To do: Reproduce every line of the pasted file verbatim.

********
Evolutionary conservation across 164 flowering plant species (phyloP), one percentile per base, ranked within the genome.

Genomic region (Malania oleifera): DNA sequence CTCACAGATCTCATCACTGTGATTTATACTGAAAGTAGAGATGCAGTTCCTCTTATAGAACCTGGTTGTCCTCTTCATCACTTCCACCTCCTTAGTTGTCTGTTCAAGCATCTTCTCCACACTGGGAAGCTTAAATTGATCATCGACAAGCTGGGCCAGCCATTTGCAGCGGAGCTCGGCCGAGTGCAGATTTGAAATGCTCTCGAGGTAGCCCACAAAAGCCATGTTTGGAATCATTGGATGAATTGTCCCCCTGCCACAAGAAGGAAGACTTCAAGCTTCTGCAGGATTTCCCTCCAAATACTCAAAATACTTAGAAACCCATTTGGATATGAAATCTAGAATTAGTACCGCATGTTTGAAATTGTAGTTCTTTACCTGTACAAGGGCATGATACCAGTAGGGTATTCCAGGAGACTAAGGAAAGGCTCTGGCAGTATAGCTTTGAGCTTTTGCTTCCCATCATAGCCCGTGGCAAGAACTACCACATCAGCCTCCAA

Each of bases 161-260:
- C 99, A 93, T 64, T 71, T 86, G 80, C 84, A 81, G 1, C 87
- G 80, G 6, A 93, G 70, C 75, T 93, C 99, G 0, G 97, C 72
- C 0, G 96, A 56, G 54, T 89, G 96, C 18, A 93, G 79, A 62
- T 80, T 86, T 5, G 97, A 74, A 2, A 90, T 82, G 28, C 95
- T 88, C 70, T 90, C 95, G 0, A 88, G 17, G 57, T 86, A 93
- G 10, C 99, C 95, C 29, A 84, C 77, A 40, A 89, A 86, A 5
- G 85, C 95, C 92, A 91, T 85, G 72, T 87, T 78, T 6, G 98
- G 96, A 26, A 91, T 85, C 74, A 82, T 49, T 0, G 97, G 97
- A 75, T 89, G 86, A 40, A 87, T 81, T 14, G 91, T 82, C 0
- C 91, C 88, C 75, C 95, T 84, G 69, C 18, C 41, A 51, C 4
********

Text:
Evolutionary conservation across 164 flowering plant species (phyloP), one percentile per base, ranked within the genome.

Genomic region (Malania oleifera): DNA sequence CTCACAGATCTCATCACTGTGATTTATACTGAAAGTAGAGATGCAGTTCCTCTTATAGAACCTGGTTGTCCTCTTCATCACTTCCACCTCCTTAGTTGTCTGTTCAAGCATCTTCTCCACACTGGGAAGCTTAAATTGATCATCGACAAGCTGGGCCAGCCATTTGCAGCGGAGCTCGGCCGAGTGCAGATTTGAAATGCTCTCGAGGTAGCCCACAAAAGCCATGTTTGGAATCATTGGATGAATTGTCCCCCTGCCACAAGAAGGAAGACTTCAAGCTTCTGCAGGATTTCCCTCCAAATACTCAAAATACTTAGAAACCCATTTGGATATGAAATCTAGAATTAGTACCGCATGTTTGAAATTGTAGTTCTTTACCTGTACAAGGGCATGATACCAGTAGGGTATTCCAGGAGACTAAGGAAAGGCTCTGGCAGTATAGCTTTGAGCTTTTGCTTCCCATCATAGCCCGTGGCAAGAACTACCACATCAGCCTCCAA

Each of bases 161-260:
- C 99, A 93, T 64, T 71, T 86, G 80, C 84, A 81, G 1, C 87
- G 80, G 6, A 93, G 70, C 75, T 93, C 99, G 0, G 97, C 72
- C 0, G 96, A 56, G 54, T 89, G 96, C 18, A 93, G 79, A 62
- T 80, T 86, T 5, G 97, A 74, A 2, A 90, T 82, G 28, C 95
- T 88, C 70, T 90, C 95, G 0, A 88, G 17, G 57, T 86, A 93
- G 10, C 99, C 95, C 29, A 84, C 77, A 40, A 89, A 86, A 5
- G 85, C 95, C 92, A 91, T 85, G 72, T 87, T 78, T 6, G 98
- G 96, A 26, A 91, T 85, C 74, A 82, T 49, T 0, G 97, G 97
- A 75, T 89, G 86, A 40, A 87, T 81, T 14, G 91, T 82, C 0
- C 91, C 88, C 75, C 95, T 84, G 69, C 18, C 41, A 51, C 4